The small caravan jammed in behind the boatshed radiated far too much heat for a man to sleep by about 5.30am in the middle of summer.
This one van in particular as it faced the broiling east and was subject to the same hotly rising sun that had about twenty locals at North Narra squinting away offshore as they waited for that last set before work.
Have you ever woken in the same bed as a drunk?
Have you ever breathed in that acetified air they exhale, that breath that can only be likened to formaldehyde.
– or like acetone, or cigarette lighter fluid, like some metholayted canker brewing in the gut of the girl bedside me here.
The shed was closing for Christmas and in two weeks Pete had to go, the firm’s charity all done, gates to be locked, caravan sealed, Pete to be gone.
About three months ago we hired him to fare the hull of some billionaire’s Maxi yacht, him together with about twenty others, and with payday being Thursday it did not take long for everyone to see the damage he was doing to himself on Friday and Saturday. Little compensation indeed for the daily lungful of composite dust and resin fumes. The worst job in boatbuilding
Pete is only a little bloke, and he has the inflated and ballooning cheeks of a man slowly poisoning himself with alcohol.
His emphysema is a drowning man’s fluid breath, his words bubble out of a thickened glue that surely laps the back of his tongue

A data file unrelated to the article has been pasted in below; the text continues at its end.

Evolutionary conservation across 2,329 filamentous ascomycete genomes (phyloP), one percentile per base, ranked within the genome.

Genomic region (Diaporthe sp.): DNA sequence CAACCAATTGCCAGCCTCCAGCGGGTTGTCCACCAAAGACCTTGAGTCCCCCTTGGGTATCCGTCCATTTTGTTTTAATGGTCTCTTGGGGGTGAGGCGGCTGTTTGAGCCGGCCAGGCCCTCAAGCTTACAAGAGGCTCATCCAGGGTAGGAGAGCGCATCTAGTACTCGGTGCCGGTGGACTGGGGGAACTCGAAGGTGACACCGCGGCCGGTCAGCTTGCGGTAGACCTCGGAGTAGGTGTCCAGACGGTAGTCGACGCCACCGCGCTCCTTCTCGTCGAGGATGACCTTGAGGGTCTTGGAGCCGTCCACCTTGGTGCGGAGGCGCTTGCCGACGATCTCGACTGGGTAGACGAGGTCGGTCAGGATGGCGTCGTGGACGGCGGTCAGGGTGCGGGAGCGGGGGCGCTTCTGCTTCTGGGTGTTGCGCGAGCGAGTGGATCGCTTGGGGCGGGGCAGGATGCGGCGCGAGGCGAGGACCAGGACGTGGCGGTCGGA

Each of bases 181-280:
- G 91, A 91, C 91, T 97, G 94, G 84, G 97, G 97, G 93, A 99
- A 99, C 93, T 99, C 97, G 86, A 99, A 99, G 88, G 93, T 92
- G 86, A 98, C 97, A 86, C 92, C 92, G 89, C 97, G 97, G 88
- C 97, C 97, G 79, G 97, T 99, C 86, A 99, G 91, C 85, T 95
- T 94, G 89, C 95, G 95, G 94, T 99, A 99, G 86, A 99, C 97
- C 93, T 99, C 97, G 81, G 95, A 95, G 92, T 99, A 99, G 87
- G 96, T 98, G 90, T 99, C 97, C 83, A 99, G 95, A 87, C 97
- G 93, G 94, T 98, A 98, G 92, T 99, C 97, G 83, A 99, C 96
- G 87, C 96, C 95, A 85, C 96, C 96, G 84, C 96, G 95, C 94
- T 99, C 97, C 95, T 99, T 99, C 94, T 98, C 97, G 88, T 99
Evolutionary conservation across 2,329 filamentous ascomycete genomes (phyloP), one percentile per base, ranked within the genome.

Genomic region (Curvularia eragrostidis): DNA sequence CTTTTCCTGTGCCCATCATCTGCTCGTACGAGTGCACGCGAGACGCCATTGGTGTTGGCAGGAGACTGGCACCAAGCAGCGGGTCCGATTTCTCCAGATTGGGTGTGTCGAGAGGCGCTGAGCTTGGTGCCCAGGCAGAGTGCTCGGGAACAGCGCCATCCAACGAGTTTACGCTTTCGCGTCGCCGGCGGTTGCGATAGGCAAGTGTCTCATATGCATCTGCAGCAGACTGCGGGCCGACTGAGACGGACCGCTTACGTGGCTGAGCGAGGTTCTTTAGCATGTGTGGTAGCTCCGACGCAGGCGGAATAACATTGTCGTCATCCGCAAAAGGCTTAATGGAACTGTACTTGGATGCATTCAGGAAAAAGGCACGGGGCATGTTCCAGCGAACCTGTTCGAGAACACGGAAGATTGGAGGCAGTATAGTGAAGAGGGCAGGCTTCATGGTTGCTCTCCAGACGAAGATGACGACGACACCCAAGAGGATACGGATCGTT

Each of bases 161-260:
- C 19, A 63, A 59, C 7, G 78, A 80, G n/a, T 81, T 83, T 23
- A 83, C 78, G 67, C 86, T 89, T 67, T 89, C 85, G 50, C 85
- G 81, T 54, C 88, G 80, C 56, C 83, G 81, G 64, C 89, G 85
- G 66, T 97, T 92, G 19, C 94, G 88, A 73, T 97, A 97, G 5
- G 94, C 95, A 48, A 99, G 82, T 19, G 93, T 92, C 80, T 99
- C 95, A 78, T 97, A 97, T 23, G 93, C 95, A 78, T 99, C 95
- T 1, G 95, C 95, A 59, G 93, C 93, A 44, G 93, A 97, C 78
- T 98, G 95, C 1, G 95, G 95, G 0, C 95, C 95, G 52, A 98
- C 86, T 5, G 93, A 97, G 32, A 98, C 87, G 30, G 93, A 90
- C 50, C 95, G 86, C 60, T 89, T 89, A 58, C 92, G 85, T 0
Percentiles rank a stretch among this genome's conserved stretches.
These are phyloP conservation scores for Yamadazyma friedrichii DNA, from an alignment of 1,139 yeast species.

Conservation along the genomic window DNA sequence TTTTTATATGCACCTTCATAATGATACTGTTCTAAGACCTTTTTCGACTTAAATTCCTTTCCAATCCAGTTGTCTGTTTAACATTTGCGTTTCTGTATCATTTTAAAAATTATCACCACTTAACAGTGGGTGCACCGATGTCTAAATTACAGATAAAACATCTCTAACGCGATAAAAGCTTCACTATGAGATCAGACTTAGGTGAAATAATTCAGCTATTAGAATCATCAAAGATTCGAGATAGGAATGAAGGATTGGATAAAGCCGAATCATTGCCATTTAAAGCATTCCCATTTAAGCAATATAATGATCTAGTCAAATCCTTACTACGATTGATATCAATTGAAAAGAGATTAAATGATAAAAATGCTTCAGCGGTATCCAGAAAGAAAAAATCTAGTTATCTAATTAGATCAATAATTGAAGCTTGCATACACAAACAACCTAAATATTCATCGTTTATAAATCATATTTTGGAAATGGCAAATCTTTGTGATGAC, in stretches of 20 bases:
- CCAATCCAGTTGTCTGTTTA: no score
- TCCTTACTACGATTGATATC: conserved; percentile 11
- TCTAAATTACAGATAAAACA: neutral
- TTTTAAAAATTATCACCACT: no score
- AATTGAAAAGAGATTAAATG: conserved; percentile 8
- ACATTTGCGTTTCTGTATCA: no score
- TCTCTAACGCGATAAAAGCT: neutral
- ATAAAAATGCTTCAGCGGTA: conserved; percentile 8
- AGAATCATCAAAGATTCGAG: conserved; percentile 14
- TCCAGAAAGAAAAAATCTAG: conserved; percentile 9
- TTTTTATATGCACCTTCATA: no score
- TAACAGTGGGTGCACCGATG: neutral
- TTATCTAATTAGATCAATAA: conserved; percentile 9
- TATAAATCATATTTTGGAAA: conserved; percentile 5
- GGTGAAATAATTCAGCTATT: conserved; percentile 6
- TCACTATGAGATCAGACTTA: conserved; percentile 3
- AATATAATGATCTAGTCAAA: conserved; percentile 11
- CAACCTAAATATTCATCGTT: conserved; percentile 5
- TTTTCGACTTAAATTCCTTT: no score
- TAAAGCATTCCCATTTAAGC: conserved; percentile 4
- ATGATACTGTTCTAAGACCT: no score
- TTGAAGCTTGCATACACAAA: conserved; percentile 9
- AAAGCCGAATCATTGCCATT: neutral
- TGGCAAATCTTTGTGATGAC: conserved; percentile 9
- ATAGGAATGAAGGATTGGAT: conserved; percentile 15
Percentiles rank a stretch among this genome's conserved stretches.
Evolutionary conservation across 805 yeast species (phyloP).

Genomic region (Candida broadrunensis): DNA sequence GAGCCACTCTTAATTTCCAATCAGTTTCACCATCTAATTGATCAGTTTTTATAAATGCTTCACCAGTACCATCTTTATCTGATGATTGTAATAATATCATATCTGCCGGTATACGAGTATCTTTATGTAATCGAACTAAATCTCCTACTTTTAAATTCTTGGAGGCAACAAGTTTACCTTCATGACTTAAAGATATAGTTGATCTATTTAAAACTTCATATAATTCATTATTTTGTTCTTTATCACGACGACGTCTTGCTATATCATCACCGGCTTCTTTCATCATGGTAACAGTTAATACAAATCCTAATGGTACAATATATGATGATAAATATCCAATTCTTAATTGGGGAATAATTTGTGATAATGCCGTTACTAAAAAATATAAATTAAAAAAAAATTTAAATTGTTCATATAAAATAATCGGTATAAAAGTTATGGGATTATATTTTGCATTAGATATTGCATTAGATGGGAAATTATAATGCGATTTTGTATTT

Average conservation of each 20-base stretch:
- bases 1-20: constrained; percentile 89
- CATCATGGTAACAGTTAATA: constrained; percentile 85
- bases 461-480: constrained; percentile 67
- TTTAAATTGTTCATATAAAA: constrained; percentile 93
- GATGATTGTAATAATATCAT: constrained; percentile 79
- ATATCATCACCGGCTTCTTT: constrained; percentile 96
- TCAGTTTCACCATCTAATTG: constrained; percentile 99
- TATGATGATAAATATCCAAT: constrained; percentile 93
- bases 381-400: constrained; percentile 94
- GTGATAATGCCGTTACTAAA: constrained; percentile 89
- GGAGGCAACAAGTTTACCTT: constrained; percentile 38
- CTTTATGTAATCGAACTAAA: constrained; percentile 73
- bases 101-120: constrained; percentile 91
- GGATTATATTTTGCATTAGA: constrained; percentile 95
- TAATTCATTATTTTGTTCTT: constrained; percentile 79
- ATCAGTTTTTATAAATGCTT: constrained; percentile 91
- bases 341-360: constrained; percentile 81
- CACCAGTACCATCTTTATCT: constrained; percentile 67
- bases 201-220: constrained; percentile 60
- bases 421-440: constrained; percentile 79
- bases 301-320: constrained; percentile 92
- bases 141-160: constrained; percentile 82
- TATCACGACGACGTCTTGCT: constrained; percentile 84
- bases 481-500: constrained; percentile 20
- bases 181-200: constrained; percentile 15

Like two imminent deaths in the same body and with some kind of medical connivance, these two terminal conditions deliberately slow at the finish ribbon, not quite bound at the heel, and Suicide Pete liked a double whisky first off on a Saturday morning.
Then a cold schooner of VB and another whisky, and again about three times repeated until he finally settled down to four schooners every hour, or until the two fifties or his friends ran out.
The van stank of piss, the mattress leaked a honey drip of old urine onto the ragged lino covered floor. He’d stacked layers of newspaper between the mattress and springs to absorb his incontinence. Immortal words wadded with waste.
None of the air-vents could be opened.
The microwave was crusted solid with a laminate of blackened cheese and the plastic it was wrapped in
The small refrigerator’s door gaped open like the mouth of a poisoned animal – displaying the furred and rotting leavings that were a year in arrears. He lived like a Buddhist monk Breathing Death; living in a cell with a corpse for illumination.
No light today though.
Pete – sitting there on this hot morning awakened by my knocking with his fear crawling about with the apprehension of imminent homelessness- was dumbly quiet, and quietly sober.
Saintly almost, in a bareheaded kind of way, with nothing to show for 40 years of labour.
Saint Anthony of the Caravan
He didn’t ask for anything
He had a few soiled things to pick up and pack before we locked the van, and the two fifties out of petty cash didn’t swell his pocket much.
Then he left after shaking my hand with the firm grip of a man on some deliberate and long planned journey.
‘ I wont starve, ‘ he said.
‘ Watch the money, ‘ I replied, ‘ Hang onto it Pete, two fifties isn’t much.’ He had no holiday pay; men like Pete have it paid out the week after it accrues.
And that’s when his eyes grew old, just for an instant, before he turned away from me and whatever I stood for.
And he shrugged the old quiksilver pack onto his narrow shoulders and left without looking back.
He came by the office about two months later, just on a visit and only half-shot, and he pressed a fifty onto me. He was clean-shaven, he looked ok.
Thanks, he said. I didn’t want to forget.